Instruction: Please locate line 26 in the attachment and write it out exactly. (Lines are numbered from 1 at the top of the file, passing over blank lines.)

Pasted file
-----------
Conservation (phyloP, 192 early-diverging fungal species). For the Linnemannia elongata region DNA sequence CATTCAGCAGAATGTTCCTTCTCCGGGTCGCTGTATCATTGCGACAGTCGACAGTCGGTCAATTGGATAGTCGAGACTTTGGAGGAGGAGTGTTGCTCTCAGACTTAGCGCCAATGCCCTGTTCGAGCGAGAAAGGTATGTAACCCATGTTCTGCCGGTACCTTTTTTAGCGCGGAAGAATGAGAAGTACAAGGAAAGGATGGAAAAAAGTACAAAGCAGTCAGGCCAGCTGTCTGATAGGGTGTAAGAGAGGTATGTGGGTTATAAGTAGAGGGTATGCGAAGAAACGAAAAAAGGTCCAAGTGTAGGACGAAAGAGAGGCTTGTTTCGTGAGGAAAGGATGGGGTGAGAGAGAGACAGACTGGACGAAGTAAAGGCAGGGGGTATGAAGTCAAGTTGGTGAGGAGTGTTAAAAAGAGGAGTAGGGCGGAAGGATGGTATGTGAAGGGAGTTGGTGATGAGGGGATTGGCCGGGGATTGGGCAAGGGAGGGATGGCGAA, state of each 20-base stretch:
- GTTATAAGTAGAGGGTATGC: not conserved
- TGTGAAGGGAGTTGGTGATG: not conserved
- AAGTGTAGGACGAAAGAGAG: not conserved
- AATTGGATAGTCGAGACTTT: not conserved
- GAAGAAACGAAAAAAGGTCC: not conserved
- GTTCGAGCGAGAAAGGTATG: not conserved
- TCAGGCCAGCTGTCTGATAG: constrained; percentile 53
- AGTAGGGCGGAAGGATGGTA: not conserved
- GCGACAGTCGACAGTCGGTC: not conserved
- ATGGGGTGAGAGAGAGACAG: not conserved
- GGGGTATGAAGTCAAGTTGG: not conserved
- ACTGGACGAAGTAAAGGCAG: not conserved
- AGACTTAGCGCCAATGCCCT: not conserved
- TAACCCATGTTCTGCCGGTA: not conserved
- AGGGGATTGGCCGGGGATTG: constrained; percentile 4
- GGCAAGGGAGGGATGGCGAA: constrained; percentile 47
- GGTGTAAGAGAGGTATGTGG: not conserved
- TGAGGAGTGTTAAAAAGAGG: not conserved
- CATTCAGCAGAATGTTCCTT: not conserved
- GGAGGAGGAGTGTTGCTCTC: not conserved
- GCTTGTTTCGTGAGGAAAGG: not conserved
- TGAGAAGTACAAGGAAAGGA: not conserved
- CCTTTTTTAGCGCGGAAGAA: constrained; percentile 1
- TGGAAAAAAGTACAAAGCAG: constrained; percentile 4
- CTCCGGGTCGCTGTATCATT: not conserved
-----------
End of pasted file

- CTCCGGGTCGCTGTATCATT: not conserved